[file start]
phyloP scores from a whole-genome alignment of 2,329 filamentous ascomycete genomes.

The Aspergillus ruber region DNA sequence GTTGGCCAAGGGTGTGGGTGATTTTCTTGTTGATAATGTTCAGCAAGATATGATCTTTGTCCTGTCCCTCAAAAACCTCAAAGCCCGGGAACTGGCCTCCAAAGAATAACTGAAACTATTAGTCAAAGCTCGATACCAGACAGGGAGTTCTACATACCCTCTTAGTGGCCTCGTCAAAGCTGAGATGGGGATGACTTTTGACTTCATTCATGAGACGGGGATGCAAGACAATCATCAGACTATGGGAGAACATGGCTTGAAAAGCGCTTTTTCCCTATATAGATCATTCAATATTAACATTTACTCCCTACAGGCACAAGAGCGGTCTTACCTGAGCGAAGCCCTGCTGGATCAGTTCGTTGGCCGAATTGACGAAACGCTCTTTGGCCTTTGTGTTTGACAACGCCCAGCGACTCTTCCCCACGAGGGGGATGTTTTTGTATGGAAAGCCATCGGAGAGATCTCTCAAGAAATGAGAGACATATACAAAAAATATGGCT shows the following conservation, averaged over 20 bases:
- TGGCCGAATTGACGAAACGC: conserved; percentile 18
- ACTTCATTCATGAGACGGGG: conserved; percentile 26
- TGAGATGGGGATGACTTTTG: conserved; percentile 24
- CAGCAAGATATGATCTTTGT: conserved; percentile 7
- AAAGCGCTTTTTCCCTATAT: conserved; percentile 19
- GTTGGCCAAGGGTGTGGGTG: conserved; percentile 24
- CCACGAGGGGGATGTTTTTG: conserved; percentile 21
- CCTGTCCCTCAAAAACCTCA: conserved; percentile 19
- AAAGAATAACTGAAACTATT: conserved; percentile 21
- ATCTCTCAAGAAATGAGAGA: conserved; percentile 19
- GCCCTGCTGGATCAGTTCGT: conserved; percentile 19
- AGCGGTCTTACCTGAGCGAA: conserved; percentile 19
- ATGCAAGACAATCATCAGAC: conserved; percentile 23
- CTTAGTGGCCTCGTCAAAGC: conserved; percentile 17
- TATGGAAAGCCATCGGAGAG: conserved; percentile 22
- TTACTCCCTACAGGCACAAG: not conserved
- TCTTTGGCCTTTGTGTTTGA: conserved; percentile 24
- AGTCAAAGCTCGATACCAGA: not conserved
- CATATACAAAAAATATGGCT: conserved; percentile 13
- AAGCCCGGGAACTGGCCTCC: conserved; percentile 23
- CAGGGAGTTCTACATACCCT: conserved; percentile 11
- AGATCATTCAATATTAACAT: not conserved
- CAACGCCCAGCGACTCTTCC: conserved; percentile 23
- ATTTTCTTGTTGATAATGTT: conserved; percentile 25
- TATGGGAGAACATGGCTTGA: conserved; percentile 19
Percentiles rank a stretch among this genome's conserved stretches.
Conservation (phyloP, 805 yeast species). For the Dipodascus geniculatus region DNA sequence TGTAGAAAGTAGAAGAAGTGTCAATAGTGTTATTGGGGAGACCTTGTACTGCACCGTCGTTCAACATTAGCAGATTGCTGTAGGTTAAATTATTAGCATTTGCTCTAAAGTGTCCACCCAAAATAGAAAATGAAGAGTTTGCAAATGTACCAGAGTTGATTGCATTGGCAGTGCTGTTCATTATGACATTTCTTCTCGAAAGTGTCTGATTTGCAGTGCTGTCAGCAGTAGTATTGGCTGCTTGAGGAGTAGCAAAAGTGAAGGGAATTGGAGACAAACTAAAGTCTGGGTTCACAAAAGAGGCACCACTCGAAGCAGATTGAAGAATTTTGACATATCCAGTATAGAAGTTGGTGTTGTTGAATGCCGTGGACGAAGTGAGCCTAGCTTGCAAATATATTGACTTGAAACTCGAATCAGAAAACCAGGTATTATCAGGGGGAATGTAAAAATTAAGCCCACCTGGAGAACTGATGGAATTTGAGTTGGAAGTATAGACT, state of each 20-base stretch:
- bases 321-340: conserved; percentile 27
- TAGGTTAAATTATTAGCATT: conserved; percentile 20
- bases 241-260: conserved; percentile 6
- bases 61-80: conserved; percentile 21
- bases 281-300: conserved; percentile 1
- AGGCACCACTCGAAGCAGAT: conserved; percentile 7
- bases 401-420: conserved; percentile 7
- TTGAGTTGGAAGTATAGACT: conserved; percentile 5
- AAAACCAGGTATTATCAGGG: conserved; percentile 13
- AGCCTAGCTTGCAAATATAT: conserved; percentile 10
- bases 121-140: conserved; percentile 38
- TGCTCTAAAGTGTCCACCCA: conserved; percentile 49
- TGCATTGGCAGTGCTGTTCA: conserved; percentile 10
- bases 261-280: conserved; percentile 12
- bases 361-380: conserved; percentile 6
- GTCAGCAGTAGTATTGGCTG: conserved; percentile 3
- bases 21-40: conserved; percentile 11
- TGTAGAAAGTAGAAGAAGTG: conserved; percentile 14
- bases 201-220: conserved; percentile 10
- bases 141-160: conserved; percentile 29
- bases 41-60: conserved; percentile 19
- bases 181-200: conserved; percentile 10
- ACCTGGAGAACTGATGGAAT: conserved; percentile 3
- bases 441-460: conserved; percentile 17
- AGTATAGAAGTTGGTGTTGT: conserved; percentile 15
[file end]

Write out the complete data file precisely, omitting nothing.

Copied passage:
phyloP scores from a whole-genome alignment of 2,329 filamentous ascomycete genomes.

The Aspergillus ruber region DNA sequence GTTGGCCAAGGGTGTGGGTGATTTTCTTGTTGATAATGTTCAGCAAGATATGATCTTTGTCCTGTCCCTCAAAAACCTCAAAGCCCGGGAACTGGCCTCCAAAGAATAACTGAAACTATTAGTCAAAGCTCGATACCAGACAGGGAGTTCTACATACCCTCTTAGTGGCCTCGTCAAAGCTGAGATGGGGATGACTTTTGACTTCATTCATGAGACGGGGATGCAAGACAATCATCAGACTATGGGAGAACATGGCTTGAAAAGCGCTTTTTCCCTATATAGATCATTCAATATTAACATTTACTCCCTACAGGCACAAGAGCGGTCTTACCTGAGCGAAGCCCTGCTGGATCAGTTCGTTGGCCGAATTGACGAAACGCTCTTTGGCCTTTGTGTTTGACAACGCCCAGCGACTCTTCCCCACGAGGGGGATGTTTTTGTATGGAAAGCCATCGGAGAGATCTCTCAAGAAATGAGAGACATATACAAAAAATATGGCT shows the following conservation, averaged over 20 bases:
- TGGCCGAATTGACGAAACGC: conserved; percentile 18
- ACTTCATTCATGAGACGGGG: conserved; percentile 26
- TGAGATGGGGATGACTTTTG: conserved; percentile 24
- CAGCAAGATATGATCTTTGT: conserved; percentile 7
- AAAGCGCTTTTTCCCTATAT: conserved; percentile 19
- GTTGGCCAAGGGTGTGGGTG: conserved; percentile 24
- CCACGAGGGGGATGTTTTTG: conserved; percentile 21
- CCTGTCCCTCAAAAACCTCA: conserved; percentile 19
- AAAGAATAACTGAAACTATT: conserved; percentile 21
- ATCTCTCAAGAAATGAGAGA: conserved; percentile 19
- GCCCTGCTGGATCAGTTCGT: conserved; percentile 19
- AGCGGTCTTACCTGAGCGAA: conserved; percentile 19
- ATGCAAGACAATCATCAGAC: conserved; percentile 23
- CTTAGTGGCCTCGTCAAAGC: conserved; percentile 17
- TATGGAAAGCCATCGGAGAG: conserved; percentile 22
- TTACTCCCTACAGGCACAAG: not conserved
- TCTTTGGCCTTTGTGTTTGA: conserved; percentile 24
- AGTCAAAGCTCGATACCAGA: not conserved
- CATATACAAAAAATATGGCT: conserved; percentile 13
- AAGCCCGGGAACTGGCCTCC: conserved; percentile 23
- CAGGGAGTTCTACATACCCT: conserved; percentile 11
- AGATCATTCAATATTAACAT: not conserved
- CAACGCCCAGCGACTCTTCC: conserved; percentile 23
- ATTTTCTTGTTGATAATGTT: conserved; percentile 25
- TATGGGAGAACATGGCTTGA: conserved; percentile 19
Percentiles rank a stretch among this genome's conserved stretches.
Conservation (phyloP, 805 yeast species). For the Dipodascus geniculatus region DNA sequence TGTAGAAAGTAGAAGAAGTGTCAATAGTGTTATTGGGGAGACCTTGTACTGCACCGTCGTTCAACATTAGCAGATTGCTGTAGGTTAAATTATTAGCATTTGCTCTAAAGTGTCCACCCAAAATAGAAAATGAAGAGTTTGCAAATGTACCAGAGTTGATTGCATTGGCAGTGCTGTTCATTATGACATTTCTTCTCGAAAGTGTCTGATTTGCAGTGCTGTCAGCAGTAGTATTGGCTGCTTGAGGAGTAGCAAAAGTGAAGGGAATTGGAGACAAACTAAAGTCTGGGTTCACAAAAGAGGCACCACTCGAAGCAGATTGAAGAATTTTGACATATCCAGTATAGAAGTTGGTGTTGTTGAATGCCGTGGACGAAGTGAGCCTAGCTTGCAAATATATTGACTTGAAACTCGAATCAGAAAACCAGGTATTATCAGGGGGAATGTAAAAATTAAGCCCACCTGGAGAACTGATGGAATTTGAGTTGGAAGTATAGACT, state of each 20-base stretch:
- bases 321-340: conserved; percentile 27
- TAGGTTAAATTATTAGCATT: conserved; percentile 20
- bases 241-260: conserved; percentile 6
- bases 61-80: conserved; percentile 21
- bases 281-300: conserved; percentile 1
- AGGCACCACTCGAAGCAGAT: conserved; percentile 7
- bases 401-420: conserved; percentile 7
- TTGAGTTGGAAGTATAGACT: conserved; percentile 5
- AAAACCAGGTATTATCAGGG: conserved; percentile 13
- AGCCTAGCTTGCAAATATAT: conserved; percentile 10
- bases 121-140: conserved; percentile 38
- TGCTCTAAAGTGTCCACCCA: conserved; percentile 49
- TGCATTGGCAGTGCTGTTCA: conserved; percentile 10
- bases 261-280: conserved; percentile 12
- bases 361-380: conserved; percentile 6
- GTCAGCAGTAGTATTGGCTG: conserved; percentile 3
- bases 21-40: conserved; percentile 11
- TGTAGAAAGTAGAAGAAGTG: conserved; percentile 14
- bases 201-220: conserved; percentile 10
- bases 141-160: conserved; percentile 29
- bases 41-60: conserved; percentile 19
- bases 181-200: conserved; percentile 10
- ACCTGGAGAACTGATGGAAT: conserved; percentile 3
- bases 441-460: conserved; percentile 17
- AGTATAGAAGTTGGTGTTGT: conserved; percentile 15